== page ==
[6] The earliest priority document of document D4 teaches that the TRID/TNRF-5 polypeptide is capable of interacting with a TNF-family ligand, i.e. a potent inducer of apoptosis, a function which qualifies said polypeptide as an appropriate compound for the treatment of immune system-related disorders associated with increased apoptosis or the inhibition of apoptosis […]. 

[7] It has to be decided whether this teaching, which is not supported by experimental data, amounts to a credible disclosure rather than a pure speculation. 

[8] A significant statement in this respect can be found on page 4, lines 20 to 24, of the earliest priority document. There, it is stated that the TNFR-5 polypeptide shares sequence homology with other TNF receptors and that it shows the highest degree of sequence homology with the translation product for the human mRNA for nerve growth factor receptor, including multiple conserved cysteine rich domains.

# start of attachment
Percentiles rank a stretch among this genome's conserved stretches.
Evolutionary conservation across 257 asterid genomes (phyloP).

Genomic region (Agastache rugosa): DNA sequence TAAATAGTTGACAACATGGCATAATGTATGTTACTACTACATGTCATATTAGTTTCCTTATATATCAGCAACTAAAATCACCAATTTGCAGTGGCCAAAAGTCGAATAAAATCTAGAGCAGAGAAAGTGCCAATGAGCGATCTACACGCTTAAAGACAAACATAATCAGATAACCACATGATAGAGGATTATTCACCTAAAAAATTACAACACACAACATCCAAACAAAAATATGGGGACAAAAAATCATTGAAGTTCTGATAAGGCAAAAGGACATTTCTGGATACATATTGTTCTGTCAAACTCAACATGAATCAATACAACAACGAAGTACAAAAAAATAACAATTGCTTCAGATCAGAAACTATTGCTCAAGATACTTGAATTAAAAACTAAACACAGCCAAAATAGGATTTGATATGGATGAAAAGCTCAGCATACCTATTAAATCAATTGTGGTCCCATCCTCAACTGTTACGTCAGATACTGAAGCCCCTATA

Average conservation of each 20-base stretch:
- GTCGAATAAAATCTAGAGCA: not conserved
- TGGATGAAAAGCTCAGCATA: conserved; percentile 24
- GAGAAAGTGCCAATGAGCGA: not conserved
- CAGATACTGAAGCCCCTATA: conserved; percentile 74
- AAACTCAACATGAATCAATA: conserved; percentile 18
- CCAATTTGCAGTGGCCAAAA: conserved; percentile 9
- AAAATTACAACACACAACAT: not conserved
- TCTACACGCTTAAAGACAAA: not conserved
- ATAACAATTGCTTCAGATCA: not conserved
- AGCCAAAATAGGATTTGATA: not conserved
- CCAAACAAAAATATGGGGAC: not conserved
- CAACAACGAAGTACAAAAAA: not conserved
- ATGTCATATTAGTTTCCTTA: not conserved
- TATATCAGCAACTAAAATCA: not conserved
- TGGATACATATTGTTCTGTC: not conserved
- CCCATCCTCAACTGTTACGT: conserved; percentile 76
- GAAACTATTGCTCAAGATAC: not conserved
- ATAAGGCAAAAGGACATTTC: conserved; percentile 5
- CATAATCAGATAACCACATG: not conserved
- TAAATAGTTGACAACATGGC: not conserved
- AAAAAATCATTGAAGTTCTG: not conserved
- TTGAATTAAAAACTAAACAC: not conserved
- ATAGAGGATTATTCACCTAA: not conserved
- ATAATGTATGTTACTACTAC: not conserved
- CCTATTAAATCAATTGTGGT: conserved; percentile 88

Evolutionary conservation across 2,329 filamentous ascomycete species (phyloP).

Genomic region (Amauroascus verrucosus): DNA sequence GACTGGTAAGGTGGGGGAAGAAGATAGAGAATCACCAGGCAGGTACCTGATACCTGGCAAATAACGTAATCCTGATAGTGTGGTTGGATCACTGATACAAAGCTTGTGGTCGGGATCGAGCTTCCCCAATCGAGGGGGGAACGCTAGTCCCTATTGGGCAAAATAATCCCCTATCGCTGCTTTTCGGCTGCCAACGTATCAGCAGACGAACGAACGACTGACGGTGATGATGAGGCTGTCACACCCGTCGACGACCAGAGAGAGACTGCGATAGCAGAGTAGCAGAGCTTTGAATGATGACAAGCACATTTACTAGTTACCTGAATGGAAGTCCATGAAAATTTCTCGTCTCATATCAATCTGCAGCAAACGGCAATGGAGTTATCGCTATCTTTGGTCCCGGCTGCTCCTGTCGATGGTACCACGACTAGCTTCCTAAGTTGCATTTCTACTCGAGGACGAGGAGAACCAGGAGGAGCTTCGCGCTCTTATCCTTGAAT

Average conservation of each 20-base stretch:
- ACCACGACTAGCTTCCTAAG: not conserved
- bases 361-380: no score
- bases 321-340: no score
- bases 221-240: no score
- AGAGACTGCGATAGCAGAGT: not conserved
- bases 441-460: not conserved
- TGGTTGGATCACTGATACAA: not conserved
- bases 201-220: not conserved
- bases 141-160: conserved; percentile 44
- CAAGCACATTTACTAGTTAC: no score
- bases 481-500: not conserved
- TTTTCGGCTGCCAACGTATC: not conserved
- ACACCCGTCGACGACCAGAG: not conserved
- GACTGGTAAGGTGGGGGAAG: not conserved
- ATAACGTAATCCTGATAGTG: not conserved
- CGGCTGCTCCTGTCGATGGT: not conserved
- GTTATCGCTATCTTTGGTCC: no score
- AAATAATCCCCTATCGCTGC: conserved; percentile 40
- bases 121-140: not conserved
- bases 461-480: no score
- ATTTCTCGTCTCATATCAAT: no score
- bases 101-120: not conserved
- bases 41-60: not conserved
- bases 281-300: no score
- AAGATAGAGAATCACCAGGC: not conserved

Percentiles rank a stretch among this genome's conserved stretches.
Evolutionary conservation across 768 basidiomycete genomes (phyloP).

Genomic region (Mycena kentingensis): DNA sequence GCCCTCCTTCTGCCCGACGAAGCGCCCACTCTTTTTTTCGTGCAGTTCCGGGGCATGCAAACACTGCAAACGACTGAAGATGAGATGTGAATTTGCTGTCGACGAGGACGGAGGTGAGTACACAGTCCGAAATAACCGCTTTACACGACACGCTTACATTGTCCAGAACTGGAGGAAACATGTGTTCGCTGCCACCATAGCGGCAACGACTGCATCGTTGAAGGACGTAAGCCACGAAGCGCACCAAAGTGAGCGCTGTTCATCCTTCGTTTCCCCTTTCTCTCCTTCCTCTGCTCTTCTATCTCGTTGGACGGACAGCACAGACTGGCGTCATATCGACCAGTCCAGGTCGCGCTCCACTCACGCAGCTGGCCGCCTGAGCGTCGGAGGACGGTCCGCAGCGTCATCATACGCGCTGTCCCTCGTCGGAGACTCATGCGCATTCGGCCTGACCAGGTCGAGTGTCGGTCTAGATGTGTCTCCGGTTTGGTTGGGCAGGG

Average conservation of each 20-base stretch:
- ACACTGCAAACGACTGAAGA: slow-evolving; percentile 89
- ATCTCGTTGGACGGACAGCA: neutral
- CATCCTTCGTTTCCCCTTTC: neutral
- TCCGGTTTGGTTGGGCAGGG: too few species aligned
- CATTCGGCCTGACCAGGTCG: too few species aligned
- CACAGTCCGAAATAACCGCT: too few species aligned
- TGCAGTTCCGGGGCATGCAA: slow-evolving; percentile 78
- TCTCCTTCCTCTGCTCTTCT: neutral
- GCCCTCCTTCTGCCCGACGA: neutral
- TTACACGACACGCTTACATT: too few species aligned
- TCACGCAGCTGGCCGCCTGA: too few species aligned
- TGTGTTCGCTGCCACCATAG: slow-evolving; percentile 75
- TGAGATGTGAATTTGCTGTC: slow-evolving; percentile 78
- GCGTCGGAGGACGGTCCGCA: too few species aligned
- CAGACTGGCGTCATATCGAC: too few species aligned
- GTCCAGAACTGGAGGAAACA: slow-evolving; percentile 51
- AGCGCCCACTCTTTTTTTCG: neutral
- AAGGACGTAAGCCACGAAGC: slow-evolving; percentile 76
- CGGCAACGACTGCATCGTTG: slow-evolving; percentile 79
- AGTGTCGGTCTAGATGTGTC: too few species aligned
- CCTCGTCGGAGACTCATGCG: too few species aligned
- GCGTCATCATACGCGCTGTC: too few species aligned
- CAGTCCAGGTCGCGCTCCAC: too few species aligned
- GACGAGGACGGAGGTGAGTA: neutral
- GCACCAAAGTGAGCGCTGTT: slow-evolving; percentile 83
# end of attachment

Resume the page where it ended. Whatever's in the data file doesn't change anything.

[9] According to a well established principle in the field of biology, an identified DNA sequence and the putative encoded protein are assigned to a known protein family or superfamily on the basis of sequence comparison - such as by degree of homology, the presence of highly conserved domains, motifs and/or signatures. Thus, once an unambiguous consensus sequence has been defined, the skilled person is prepared to accept that a peptide belongs to the family/superfamily, and performs the same or similar biological function(s) as the other members thereof, if it exhibits this consensus sequence. 

[10] The board takes the view that the sequence homology disclosed in the earliest priority document of document D4 has to be considered as being a strong and reliable indication that the TNRF-5 polypeptide is capable of interacting with a member of the TNF ligand family. This is regarded as being a clear sign that the TNRF-5 polypeptide is useful in the treatment of a number of immune system-related disorders associated with increased apoptosis or the inhibition of apoptosis and is, therefore, susceptible of industrial application.